I’ve been considering happiness often recently, and so I asked my father what he thought of it.
He said, it wasn’t something he chased. Instead he watched events come and go, paying especial attention to the silences between, staying as the observer, ignoring both the pursuit of happiness and the avoidance of suffering.
To me that was interesting, it seemed there were some quite Buddhist elements to that world view. It calls to mind the Buddha’s one line summary of his teaching, that nothing whatever should be clung to. It is a mindful approach, looking at the contents of the mind and letting go of things when their time is up.
But I think you can go a step further. While being truly mindful you can examine the negative mind states you get into, and find their roots, which often lead to the three poisons. Looking deeply can free you to a certain extent from these - for example I sometimes feel a stab of jealousy while observing people driving flash cars. Looking carefully I deconstructed that to a root of desire (for the car), and a measure of ill-will (for the driver), as well as a small helping of regret and self-pity. Deconstructing these things can lead you to freedom from them, not necessarily from the negative emotions themselves but from the ‘second arrow’ effect of them.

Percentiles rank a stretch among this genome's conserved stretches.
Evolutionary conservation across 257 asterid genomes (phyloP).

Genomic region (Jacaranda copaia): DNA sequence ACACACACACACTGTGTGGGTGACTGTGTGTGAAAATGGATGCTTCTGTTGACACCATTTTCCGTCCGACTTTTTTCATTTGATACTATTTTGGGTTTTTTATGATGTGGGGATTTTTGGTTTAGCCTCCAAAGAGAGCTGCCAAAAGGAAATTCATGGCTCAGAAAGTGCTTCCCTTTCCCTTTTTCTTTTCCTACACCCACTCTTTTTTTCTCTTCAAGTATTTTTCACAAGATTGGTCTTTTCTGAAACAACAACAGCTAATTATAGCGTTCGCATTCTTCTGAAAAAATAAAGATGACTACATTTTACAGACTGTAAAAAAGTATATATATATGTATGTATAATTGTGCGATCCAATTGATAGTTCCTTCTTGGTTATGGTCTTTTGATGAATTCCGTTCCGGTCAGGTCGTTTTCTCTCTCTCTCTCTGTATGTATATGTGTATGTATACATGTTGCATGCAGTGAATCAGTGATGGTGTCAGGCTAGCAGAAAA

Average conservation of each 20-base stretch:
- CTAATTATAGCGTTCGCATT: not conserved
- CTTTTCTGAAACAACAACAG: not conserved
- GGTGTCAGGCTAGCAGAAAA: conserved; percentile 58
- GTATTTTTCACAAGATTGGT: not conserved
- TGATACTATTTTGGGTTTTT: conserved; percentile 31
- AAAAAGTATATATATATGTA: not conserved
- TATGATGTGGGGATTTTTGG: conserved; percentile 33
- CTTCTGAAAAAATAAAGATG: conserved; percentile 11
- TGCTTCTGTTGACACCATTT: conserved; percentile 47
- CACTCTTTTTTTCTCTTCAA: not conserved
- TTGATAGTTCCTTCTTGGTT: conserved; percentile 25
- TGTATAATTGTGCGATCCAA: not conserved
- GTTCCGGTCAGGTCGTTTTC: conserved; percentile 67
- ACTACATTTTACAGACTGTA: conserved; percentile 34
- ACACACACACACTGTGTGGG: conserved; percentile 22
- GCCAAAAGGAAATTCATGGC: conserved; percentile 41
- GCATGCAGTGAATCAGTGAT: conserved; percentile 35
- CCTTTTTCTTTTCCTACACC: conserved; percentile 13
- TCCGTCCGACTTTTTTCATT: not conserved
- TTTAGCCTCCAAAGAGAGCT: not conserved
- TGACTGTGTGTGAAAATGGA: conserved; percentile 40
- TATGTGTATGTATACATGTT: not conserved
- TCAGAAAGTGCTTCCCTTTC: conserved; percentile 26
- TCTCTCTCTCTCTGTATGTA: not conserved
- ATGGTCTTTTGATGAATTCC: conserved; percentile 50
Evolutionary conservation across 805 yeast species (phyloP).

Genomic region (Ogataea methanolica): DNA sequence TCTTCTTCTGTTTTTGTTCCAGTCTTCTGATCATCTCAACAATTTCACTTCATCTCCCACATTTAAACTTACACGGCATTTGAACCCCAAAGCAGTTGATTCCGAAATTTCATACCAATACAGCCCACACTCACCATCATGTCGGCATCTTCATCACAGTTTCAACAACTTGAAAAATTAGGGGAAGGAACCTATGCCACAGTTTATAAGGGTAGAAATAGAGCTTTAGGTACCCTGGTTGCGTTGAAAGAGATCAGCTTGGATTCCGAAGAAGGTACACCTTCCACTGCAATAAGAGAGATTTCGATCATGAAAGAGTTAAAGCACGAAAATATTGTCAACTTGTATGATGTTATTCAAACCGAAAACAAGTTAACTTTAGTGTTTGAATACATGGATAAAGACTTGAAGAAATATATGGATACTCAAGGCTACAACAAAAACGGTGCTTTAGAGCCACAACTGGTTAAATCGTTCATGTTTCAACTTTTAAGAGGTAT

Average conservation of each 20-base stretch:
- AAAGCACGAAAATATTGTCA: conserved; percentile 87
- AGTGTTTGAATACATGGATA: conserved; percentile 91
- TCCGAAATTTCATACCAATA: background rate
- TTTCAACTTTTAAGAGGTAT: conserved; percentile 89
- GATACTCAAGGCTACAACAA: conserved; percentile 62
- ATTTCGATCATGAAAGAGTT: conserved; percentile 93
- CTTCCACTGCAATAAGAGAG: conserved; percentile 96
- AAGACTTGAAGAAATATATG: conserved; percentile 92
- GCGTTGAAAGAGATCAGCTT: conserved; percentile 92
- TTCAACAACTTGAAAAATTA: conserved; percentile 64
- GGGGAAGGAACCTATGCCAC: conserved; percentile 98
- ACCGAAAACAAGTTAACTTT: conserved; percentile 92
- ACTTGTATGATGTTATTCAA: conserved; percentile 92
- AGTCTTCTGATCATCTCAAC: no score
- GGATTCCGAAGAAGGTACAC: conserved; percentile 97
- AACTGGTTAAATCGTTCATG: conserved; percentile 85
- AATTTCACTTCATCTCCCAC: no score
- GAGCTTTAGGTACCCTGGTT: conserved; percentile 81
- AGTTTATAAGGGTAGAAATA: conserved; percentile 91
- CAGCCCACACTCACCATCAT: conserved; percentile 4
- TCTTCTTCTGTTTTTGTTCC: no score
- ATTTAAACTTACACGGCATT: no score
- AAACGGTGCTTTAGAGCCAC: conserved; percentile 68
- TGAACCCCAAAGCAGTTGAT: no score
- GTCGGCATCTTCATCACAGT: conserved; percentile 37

I think that is the point of the Noble Eightfold Path, that it is not enough to merely not cling to things, but to truly find freedom you have to bring a certain ‘rightness’ to aspects of view, intention, living, meditation and concentration. Part of that process is understanding the negative, bringing light and clarity to those aspects of the self which are shrouded in avoidance and ignorance.